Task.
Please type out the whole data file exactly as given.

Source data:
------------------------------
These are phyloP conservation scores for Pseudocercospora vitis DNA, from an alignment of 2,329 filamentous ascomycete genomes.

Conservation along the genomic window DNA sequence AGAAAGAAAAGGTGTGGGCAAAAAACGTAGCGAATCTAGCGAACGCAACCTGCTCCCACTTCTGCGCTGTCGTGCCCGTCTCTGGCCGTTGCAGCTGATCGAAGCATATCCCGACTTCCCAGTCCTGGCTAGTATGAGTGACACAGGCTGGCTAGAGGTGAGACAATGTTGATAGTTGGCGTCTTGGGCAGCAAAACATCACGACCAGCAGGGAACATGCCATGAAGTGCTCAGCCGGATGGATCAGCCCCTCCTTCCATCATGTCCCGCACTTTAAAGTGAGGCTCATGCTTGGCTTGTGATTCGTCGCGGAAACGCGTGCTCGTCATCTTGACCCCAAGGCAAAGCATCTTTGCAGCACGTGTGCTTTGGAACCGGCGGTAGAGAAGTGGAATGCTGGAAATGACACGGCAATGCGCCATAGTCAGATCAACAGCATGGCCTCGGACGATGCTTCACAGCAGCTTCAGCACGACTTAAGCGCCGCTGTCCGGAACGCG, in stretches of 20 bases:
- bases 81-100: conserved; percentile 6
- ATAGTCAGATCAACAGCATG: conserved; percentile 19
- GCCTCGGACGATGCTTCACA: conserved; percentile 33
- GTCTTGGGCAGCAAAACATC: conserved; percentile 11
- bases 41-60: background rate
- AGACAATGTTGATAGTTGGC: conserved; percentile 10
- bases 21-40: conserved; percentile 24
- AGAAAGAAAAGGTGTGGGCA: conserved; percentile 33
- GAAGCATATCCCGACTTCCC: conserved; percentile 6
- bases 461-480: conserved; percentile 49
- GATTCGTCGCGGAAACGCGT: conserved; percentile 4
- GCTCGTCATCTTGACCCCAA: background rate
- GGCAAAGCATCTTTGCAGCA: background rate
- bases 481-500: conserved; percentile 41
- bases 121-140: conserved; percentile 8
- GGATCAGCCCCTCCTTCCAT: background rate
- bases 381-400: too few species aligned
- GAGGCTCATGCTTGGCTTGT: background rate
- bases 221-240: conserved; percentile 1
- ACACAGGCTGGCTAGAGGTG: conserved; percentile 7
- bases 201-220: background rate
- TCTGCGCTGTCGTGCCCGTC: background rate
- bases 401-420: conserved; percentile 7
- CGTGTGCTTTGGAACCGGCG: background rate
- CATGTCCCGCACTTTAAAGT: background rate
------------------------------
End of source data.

These are phyloP conservation scores for Pseudocercospora vitis DNA, from an alignment of 2,329 filamentous ascomycete genomes.

Conservation along the genomic window DNA sequence AGAAAGAAAAGGTGTGGGCAAAAAACGTAGCGAATCTAGCGAACGCAACCTGCTCCCACTTCTGCGCTGTCGTGCCCGTCTCTGGCCGTTGCAGCTGATCGAAGCATATCCCGACTTCCCAGTCCTGGCTAGTATGAGTGACACAGGCTGGCTAGAGGTGAGACAATGTTGATAGTTGGCGTCTTGGGCAGCAAAACATCACGACCAGCAGGGAACATGCCATGAAGTGCTCAGCCGGATGGATCAGCCCCTCCTTCCATCATGTCCCGCACTTTAAAGTGAGGCTCATGCTTGGCTTGTGATTCGTCGCGGAAACGCGTGCTCGTCATCTTGACCCCAAGGCAAAGCATCTTTGCAGCACGTGTGCTTTGGAACCGGCGGTAGAGAAGTGGAATGCTGGAAATGACACGGCAATGCGCCATAGTCAGATCAACAGCATGGCCTCGGACGATGCTTCACAGCAGCTTCAGCACGACTTAAGCGCCGCTGTCCGGAACGCG, in stretches of 20 bases:
- bases 81-100: conserved; percentile 6
- ATAGTCAGATCAACAGCATG: conserved; percentile 19
- GCCTCGGACGATGCTTCACA: conserved; percentile 33
- GTCTTGGGCAGCAAAACATC: conserved; percentile 11
- bases 41-60: background rate
- AGACAATGTTGATAGTTGGC: conserved; percentile 10
- bases 21-40: conserved; percentile 24
- AGAAAGAAAAGGTGTGGGCA: conserved; percentile 33
- GAAGCATATCCCGACTTCCC: conserved; percentile 6
- bases 461-480: conserved; percentile 49
- GATTCGTCGCGGAAACGCGT: conserved; percentile 4
- GCTCGTCATCTTGACCCCAA: background rate
- GGCAAAGCATCTTTGCAGCA: background rate
- bases 481-500: conserved; percentile 41
- bases 121-140: conserved; percentile 8
- GGATCAGCCCCTCCTTCCAT: background rate
- bases 381-400: too few species aligned
- GAGGCTCATGCTTGGCTTGT: background rate
- bases 221-240: conserved; percentile 1
- ACACAGGCTGGCTAGAGGTG: conserved; percentile 7
- bases 201-220: background rate
- TCTGCGCTGTCGTGCCCGTC: background rate
- bases 401-420: conserved; percentile 7
- CGTGTGCTTTGGAACCGGCG: background rate
- CATGTCCCGCACTTTAAAGT: background rate